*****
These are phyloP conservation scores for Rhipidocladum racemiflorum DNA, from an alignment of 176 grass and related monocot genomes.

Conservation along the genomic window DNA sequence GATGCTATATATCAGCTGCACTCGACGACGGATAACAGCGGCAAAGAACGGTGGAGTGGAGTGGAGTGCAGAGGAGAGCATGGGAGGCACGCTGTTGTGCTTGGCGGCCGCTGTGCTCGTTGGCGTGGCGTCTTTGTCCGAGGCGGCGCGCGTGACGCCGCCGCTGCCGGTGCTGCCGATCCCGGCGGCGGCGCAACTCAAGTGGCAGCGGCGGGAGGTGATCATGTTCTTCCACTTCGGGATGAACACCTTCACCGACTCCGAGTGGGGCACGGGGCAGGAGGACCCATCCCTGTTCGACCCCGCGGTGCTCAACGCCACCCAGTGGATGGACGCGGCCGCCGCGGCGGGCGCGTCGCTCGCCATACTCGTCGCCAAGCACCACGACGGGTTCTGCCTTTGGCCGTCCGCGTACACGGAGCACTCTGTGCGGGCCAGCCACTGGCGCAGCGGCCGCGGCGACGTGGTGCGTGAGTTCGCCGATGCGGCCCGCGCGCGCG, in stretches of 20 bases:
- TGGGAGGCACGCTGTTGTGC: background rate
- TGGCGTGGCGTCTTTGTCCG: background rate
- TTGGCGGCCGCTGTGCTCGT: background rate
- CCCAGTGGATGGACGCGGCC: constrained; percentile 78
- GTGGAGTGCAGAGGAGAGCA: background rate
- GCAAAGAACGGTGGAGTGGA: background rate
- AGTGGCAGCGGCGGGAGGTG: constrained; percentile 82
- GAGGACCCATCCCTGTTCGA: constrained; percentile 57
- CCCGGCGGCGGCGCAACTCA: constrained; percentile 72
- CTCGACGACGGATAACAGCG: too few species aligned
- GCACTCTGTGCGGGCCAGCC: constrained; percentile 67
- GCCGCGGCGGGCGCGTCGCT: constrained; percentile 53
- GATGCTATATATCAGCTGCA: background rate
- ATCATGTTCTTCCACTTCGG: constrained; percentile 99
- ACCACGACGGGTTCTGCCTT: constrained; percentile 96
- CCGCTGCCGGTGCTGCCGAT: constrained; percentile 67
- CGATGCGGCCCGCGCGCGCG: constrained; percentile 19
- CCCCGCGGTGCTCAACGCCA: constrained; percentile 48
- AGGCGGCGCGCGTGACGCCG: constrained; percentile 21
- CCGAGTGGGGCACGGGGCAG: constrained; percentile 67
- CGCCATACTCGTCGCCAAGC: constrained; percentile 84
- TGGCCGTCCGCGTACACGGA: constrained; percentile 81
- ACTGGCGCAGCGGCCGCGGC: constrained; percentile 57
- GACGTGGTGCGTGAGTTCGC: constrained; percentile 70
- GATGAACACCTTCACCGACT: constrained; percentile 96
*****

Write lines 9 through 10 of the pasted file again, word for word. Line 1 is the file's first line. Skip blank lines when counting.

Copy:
- AGTGGCAGCGGCGGGAGGTG: constrained; percentile 82
- GAGGACCCATCCCTGTTCGA: constrained; percentile 57